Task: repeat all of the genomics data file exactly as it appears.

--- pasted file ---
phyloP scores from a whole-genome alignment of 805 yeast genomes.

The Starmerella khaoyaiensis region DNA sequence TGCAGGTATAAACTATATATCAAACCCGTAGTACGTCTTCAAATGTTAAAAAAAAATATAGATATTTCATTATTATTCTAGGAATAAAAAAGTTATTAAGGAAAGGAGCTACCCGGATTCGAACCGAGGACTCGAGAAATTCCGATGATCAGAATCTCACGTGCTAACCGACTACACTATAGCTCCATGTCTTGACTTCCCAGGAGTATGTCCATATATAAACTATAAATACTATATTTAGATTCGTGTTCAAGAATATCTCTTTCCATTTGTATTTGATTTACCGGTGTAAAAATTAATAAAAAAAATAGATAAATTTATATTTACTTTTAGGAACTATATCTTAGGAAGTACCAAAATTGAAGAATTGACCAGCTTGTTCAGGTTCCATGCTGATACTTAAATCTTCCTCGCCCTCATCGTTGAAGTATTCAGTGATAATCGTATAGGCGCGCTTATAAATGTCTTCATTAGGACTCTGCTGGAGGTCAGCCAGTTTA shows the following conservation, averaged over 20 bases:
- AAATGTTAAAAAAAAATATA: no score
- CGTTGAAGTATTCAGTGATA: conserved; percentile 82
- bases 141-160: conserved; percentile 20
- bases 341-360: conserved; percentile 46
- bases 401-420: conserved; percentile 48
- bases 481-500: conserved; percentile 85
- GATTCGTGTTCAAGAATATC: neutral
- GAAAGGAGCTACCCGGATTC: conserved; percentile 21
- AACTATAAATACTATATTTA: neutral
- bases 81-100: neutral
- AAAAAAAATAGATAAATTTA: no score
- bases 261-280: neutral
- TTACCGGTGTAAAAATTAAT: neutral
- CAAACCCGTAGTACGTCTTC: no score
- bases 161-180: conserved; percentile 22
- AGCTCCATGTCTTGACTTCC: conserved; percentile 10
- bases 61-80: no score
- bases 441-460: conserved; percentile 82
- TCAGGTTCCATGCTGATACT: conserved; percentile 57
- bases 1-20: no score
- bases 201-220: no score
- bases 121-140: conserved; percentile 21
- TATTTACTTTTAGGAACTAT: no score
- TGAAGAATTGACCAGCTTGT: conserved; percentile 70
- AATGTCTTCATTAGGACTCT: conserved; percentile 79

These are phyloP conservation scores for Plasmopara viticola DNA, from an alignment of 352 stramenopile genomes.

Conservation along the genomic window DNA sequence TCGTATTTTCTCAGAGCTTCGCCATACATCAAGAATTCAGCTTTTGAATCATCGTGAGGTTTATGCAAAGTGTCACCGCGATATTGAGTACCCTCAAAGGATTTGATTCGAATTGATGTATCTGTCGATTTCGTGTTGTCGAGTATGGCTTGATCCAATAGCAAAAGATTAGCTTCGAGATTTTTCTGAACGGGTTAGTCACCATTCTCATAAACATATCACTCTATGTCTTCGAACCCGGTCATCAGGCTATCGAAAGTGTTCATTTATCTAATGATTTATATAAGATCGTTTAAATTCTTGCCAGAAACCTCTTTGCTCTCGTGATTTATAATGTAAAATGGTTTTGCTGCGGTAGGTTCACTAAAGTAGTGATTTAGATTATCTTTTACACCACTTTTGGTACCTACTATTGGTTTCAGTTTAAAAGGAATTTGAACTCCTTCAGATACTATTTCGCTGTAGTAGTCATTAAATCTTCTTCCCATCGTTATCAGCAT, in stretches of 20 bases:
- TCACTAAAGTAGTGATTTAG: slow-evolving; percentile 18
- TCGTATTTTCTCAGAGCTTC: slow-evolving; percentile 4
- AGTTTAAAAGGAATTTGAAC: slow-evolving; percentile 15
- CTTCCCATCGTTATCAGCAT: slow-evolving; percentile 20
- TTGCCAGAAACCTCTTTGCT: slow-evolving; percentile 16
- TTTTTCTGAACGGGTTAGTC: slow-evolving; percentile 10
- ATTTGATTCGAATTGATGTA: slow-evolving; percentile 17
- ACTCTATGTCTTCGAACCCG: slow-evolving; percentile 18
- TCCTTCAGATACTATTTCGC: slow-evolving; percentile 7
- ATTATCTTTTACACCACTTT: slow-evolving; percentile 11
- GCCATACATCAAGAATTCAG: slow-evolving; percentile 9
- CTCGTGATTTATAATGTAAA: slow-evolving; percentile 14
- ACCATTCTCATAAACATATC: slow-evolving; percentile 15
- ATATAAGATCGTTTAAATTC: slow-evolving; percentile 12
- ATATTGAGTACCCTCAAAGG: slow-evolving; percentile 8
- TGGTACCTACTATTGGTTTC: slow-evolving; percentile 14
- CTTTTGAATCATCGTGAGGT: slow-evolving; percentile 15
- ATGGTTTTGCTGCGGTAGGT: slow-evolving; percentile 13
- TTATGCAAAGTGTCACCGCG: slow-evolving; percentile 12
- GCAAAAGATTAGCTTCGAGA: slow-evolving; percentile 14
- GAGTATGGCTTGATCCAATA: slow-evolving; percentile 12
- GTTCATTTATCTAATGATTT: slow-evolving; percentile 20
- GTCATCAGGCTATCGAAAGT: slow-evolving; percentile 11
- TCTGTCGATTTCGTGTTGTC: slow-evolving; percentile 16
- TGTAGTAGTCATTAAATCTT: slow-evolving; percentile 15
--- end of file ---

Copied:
phyloP scores from a whole-genome alignment of 805 yeast genomes.

The Starmerella khaoyaiensis region DNA sequence TGCAGGTATAAACTATATATCAAACCCGTAGTACGTCTTCAAATGTTAAAAAAAAATATAGATATTTCATTATTATTCTAGGAATAAAAAAGTTATTAAGGAAAGGAGCTACCCGGATTCGAACCGAGGACTCGAGAAATTCCGATGATCAGAATCTCACGTGCTAACCGACTACACTATAGCTCCATGTCTTGACTTCCCAGGAGTATGTCCATATATAAACTATAAATACTATATTTAGATTCGTGTTCAAGAATATCTCTTTCCATTTGTATTTGATTTACCGGTGTAAAAATTAATAAAAAAAATAGATAAATTTATATTTACTTTTAGGAACTATATCTTAGGAAGTACCAAAATTGAAGAATTGACCAGCTTGTTCAGGTTCCATGCTGATACTTAAATCTTCCTCGCCCTCATCGTTGAAGTATTCAGTGATAATCGTATAGGCGCGCTTATAAATGTCTTCATTAGGACTCTGCTGGAGGTCAGCCAGTTTA shows the following conservation, averaged over 20 bases:
- AAATGTTAAAAAAAAATATA: no score
- CGTTGAAGTATTCAGTGATA: conserved; percentile 82
- bases 141-160: conserved; percentile 20
- bases 341-360: conserved; percentile 46
- bases 401-420: conserved; percentile 48
- bases 481-500: conserved; percentile 85
- GATTCGTGTTCAAGAATATC: neutral
- GAAAGGAGCTACCCGGATTC: conserved; percentile 21
- AACTATAAATACTATATTTA: neutral
- bases 81-100: neutral
- AAAAAAAATAGATAAATTTA: no score
- bases 261-280: neutral
- TTACCGGTGTAAAAATTAAT: neutral
- CAAACCCGTAGTACGTCTTC: no score
- bases 161-180: conserved; percentile 22
- AGCTCCATGTCTTGACTTCC: conserved; percentile 10
- bases 61-80: no score
- bases 441-460: conserved; percentile 82
- TCAGGTTCCATGCTGATACT: conserved; percentile 57
- bases 1-20: no score
- bases 201-220: no score
- bases 121-140: conserved; percentile 21
- TATTTACTTTTAGGAACTAT: no score
- TGAAGAATTGACCAGCTTGT: conserved; percentile 70
- AATGTCTTCATTAGGACTCT: conserved; percentile 79

These are phyloP conservation scores for Plasmopara viticola DNA, from an alignment of 352 stramenopile genomes.

Conservation along the genomic window DNA sequence TCGTATTTTCTCAGAGCTTCGCCATACATCAAGAATTCAGCTTTTGAATCATCGTGAGGTTTATGCAAAGTGTCACCGCGATATTGAGTACCCTCAAAGGATTTGATTCGAATTGATGTATCTGTCGATTTCGTGTTGTCGAGTATGGCTTGATCCAATAGCAAAAGATTAGCTTCGAGATTTTTCTGAACGGGTTAGTCACCATTCTCATAAACATATCACTCTATGTCTTCGAACCCGGTCATCAGGCTATCGAAAGTGTTCATTTATCTAATGATTTATATAAGATCGTTTAAATTCTTGCCAGAAACCTCTTTGCTCTCGTGATTTATAATGTAAAATGGTTTTGCTGCGGTAGGTTCACTAAAGTAGTGATTTAGATTATCTTTTACACCACTTTTGGTACCTACTATTGGTTTCAGTTTAAAAGGAATTTGAACTCCTTCAGATACTATTTCGCTGTAGTAGTCATTAAATCTTCTTCCCATCGTTATCAGCAT, in stretches of 20 bases:
- TCACTAAAGTAGTGATTTAG: slow-evolving; percentile 18
- TCGTATTTTCTCAGAGCTTC: slow-evolving; percentile 4
- AGTTTAAAAGGAATTTGAAC: slow-evolving; percentile 15
- CTTCCCATCGTTATCAGCAT: slow-evolving; percentile 20
- TTGCCAGAAACCTCTTTGCT: slow-evolving; percentile 16
- TTTTTCTGAACGGGTTAGTC: slow-evolving; percentile 10
- ATTTGATTCGAATTGATGTA: slow-evolving; percentile 17
- ACTCTATGTCTTCGAACCCG: slow-evolving; percentile 18
- TCCTTCAGATACTATTTCGC: slow-evolving; percentile 7
- ATTATCTTTTACACCACTTT: slow-evolving; percentile 11
- GCCATACATCAAGAATTCAG: slow-evolving; percentile 9
- CTCGTGATTTATAATGTAAA: slow-evolving; percentile 14
- ACCATTCTCATAAACATATC: slow-evolving; percentile 15
- ATATAAGATCGTTTAAATTC: slow-evolving; percentile 12
- ATATTGAGTACCCTCAAAGG: slow-evolving; percentile 8
- TGGTACCTACTATTGGTTTC: slow-evolving; percentile 14
- CTTTTGAATCATCGTGAGGT: slow-evolving; percentile 15
- ATGGTTTTGCTGCGGTAGGT: slow-evolving; percentile 13
- TTATGCAAAGTGTCACCGCG: slow-evolving; percentile 12
- GCAAAAGATTAGCTTCGAGA: slow-evolving; percentile 14
- GAGTATGGCTTGATCCAATA: slow-evolving; percentile 12
- GTTCATTTATCTAATGATTT: slow-evolving; percentile 20
- GTCATCAGGCTATCGAAAGT: slow-evolving; percentile 11
- TCTGTCGATTTCGTGTTGTC: slow-evolving; percentile 16
- TGTAGTAGTCATTAAATCTT: slow-evolving; percentile 15